When Children and Dogs Meet

Child meeting dog

You see it all the time when walking your dog in the park or around your neighborhood. Kids see you coming and they get this excited look in their eyes and squeals of delight erupt from their mouths. As a dog owner, this can either be a time of joy, or a time of apprehension. As a parent, the same is true.

Dog owners may think

Will this child know how to approach my dog? Will she ask to pet my dog? Scream? Jump? Tackle?

Parents may think

Will this dog be happy to see my excited child? Will the dog run? Bite? Lick? Cower?

All of these thoughts run through your head in a matter of seconds, and then the dog and child are face-to-face. What happens now depends on how well you, as a dog owner, know your dog and how well you, as a parent, have prepared your child for situations like this.

Dog Owner Responsibilities

If you plan to take your dog on walks…which I highly recommend, you need to be prepared for situations like this. If your dog is not comfortable around children or strangers, there is always a possibility that he may have a negative reaction (either bite, growl, or run). If this is the case, you need to move to the other side of the street and have a good grip on your leash. If it is not possible to avoid walking past the child, move to the side, and have your dog sit. Make sure to warn the oncoming child and parent that your dog does not wish to be pet.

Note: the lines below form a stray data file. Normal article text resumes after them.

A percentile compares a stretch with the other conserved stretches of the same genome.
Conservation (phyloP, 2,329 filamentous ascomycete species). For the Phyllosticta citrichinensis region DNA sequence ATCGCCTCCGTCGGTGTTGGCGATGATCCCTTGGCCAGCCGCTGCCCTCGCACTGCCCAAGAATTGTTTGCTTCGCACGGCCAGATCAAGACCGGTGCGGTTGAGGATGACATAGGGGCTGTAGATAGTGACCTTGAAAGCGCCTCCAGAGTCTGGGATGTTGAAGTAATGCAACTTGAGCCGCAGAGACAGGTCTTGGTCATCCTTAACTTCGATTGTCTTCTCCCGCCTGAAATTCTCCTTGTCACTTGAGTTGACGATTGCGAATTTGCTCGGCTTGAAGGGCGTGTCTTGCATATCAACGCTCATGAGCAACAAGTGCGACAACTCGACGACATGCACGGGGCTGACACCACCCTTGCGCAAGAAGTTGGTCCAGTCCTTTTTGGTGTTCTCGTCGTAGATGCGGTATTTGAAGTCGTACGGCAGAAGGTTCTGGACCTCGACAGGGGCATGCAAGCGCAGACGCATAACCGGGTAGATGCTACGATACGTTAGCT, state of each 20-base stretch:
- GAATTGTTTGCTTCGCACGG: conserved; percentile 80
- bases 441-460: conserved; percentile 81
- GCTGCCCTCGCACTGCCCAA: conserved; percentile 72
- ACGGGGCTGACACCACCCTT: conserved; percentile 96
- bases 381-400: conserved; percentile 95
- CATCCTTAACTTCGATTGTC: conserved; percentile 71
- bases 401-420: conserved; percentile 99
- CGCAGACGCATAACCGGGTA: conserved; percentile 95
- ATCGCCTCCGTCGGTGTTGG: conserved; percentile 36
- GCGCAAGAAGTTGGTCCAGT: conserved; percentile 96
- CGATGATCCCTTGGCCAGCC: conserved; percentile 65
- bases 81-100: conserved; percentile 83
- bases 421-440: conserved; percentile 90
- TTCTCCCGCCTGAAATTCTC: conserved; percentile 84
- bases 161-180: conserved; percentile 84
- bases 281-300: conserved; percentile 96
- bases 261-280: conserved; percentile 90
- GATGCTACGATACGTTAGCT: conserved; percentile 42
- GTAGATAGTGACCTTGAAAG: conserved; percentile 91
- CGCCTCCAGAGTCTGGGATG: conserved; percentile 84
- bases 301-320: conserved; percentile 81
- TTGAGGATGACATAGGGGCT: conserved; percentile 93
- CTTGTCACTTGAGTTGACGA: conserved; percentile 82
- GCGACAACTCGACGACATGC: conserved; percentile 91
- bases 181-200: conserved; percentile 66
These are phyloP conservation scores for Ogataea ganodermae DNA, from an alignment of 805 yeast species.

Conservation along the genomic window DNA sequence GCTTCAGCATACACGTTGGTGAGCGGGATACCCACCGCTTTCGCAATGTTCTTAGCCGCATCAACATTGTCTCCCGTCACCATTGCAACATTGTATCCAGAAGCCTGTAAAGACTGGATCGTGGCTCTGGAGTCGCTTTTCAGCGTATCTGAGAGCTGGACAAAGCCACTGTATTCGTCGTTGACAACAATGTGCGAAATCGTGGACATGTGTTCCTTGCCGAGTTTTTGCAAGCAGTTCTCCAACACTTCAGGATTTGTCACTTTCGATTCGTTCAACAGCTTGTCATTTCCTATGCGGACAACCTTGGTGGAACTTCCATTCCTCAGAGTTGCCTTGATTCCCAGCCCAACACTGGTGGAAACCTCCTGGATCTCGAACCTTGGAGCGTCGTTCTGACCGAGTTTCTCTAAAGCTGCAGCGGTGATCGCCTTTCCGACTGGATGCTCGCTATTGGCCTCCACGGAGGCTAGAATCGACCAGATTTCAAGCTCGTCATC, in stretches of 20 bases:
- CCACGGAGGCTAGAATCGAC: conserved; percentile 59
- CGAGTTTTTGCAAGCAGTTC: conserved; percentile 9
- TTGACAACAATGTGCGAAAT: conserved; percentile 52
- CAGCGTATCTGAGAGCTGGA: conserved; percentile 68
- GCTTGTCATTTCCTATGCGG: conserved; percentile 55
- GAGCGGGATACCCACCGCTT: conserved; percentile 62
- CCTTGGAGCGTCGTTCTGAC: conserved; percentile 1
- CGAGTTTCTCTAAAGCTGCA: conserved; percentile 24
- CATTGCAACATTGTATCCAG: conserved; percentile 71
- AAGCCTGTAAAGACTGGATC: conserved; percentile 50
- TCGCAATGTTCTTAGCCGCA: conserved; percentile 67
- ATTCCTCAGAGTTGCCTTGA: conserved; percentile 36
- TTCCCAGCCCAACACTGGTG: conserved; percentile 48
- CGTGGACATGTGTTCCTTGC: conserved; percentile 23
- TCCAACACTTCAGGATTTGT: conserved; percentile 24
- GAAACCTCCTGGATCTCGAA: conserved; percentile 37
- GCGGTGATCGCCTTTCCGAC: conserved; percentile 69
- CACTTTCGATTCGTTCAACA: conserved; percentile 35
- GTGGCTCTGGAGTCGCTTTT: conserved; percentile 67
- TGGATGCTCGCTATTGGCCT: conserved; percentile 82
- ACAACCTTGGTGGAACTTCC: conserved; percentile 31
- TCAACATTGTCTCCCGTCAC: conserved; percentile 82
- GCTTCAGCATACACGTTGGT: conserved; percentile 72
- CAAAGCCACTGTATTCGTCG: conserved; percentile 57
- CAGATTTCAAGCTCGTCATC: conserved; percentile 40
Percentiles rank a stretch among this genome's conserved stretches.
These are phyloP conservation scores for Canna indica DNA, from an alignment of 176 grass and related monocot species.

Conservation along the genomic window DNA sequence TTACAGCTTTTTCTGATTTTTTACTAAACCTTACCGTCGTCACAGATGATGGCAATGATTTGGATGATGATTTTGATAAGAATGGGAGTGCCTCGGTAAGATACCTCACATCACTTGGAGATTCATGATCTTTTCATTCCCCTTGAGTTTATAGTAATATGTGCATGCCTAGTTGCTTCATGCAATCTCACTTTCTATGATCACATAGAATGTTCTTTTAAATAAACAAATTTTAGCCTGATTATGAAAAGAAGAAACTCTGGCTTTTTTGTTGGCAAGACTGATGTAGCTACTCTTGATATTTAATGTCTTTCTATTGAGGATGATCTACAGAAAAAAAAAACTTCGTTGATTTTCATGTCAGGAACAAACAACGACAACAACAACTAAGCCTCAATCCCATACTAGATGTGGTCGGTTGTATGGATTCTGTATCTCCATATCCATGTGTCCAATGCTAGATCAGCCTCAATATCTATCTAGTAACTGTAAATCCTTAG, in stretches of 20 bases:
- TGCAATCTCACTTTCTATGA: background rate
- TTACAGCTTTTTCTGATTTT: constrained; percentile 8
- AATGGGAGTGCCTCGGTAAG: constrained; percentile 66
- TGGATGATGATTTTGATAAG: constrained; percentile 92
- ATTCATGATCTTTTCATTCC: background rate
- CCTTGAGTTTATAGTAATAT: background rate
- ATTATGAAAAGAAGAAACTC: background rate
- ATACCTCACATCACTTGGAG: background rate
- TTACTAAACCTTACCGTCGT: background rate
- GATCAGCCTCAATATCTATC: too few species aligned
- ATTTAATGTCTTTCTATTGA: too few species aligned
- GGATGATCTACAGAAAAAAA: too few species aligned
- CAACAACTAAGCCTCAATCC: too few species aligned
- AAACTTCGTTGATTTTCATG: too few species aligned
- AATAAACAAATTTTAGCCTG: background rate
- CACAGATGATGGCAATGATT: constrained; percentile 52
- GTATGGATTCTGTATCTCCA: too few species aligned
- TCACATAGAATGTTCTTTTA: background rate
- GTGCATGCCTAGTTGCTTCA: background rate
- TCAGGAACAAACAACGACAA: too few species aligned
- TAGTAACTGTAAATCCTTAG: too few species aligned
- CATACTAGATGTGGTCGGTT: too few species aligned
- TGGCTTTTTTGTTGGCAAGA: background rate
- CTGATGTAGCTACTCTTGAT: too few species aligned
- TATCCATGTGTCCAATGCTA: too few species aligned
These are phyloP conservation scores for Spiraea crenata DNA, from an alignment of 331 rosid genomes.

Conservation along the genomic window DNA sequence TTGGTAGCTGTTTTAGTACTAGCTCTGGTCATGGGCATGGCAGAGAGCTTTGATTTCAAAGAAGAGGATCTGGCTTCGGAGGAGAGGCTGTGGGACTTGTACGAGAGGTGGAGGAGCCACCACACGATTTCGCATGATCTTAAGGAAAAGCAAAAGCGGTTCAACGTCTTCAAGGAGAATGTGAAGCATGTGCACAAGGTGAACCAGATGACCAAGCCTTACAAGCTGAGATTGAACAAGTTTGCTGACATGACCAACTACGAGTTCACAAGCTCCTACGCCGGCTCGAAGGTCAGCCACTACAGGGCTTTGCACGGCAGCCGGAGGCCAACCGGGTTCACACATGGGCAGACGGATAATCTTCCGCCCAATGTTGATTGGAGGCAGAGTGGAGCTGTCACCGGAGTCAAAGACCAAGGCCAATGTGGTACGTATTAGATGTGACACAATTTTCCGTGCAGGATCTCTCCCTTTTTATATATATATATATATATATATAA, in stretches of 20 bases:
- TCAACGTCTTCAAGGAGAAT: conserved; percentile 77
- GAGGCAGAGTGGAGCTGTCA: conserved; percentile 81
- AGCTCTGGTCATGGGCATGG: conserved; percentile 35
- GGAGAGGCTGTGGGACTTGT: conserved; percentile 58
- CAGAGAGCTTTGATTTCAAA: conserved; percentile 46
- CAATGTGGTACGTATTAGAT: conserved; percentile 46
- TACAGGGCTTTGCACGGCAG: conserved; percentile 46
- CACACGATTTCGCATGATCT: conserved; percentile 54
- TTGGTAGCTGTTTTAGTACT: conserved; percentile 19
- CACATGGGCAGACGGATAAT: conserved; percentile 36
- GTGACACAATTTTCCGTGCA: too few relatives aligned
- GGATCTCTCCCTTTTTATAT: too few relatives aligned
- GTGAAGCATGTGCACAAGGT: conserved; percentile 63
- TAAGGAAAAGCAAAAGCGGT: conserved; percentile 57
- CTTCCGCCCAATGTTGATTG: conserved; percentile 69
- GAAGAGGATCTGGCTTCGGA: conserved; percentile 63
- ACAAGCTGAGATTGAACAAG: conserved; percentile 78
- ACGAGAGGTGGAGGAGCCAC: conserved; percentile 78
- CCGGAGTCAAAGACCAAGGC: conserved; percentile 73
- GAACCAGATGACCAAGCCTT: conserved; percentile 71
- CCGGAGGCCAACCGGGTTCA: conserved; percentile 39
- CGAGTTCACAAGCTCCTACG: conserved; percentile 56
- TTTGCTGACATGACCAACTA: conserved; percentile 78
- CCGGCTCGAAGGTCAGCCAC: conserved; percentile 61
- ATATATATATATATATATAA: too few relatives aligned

Even if your dog is great with children, it is still a good idea to have him stop and sit while you wait for the child to approach. You should let the child know that your dog is friendly, but she should kneel down and have your dog sniff her hand before she tries to pet your dog. If there is any indication that your dog is unhappy (cowering, growling, or backing away), then move on with your walk and let the child know that now is not a good time.

Parent Responsibilities

Parents should prepare their children for meeting new dogs in the neighborhood. Let them know that not everyone owns a dog that can be friendly with strangers – and that is okay. Make sure they understand that they should ask the dog’s owner if they can pet the dog. If the owner says it is okay, they should still approach the dog hesitantly. Just let them know that they should get down to the dog’s level and hold out their hand (in a fist) for a good sniff. Now, they should see how the dog reacts. If the dog licks their hand, and/or wags their tail it should be safe to pet the dog.

If the dog backs away or growls, it is not a good idea to pet the dog (even if the owner says it is okay). Make sure your child understands that if the dog reacts this way, or the dog’s owner says it is not okay to pet the dog, they should just keep walking. Some dogs are just not used to being around children.

If your child comes upon a dog that is without it’s owner, they should not approach the dog and let an adult know about the dog immediately.

Image: Tobyotter
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2 Responses to When Children and Dogs Meet

  1. NYC Single Mom says:

    great advice

  2. I teach my children to be very careful all the time, but I didn’t know about holding out the fist instead of splayed fingers.

    Very good tips.


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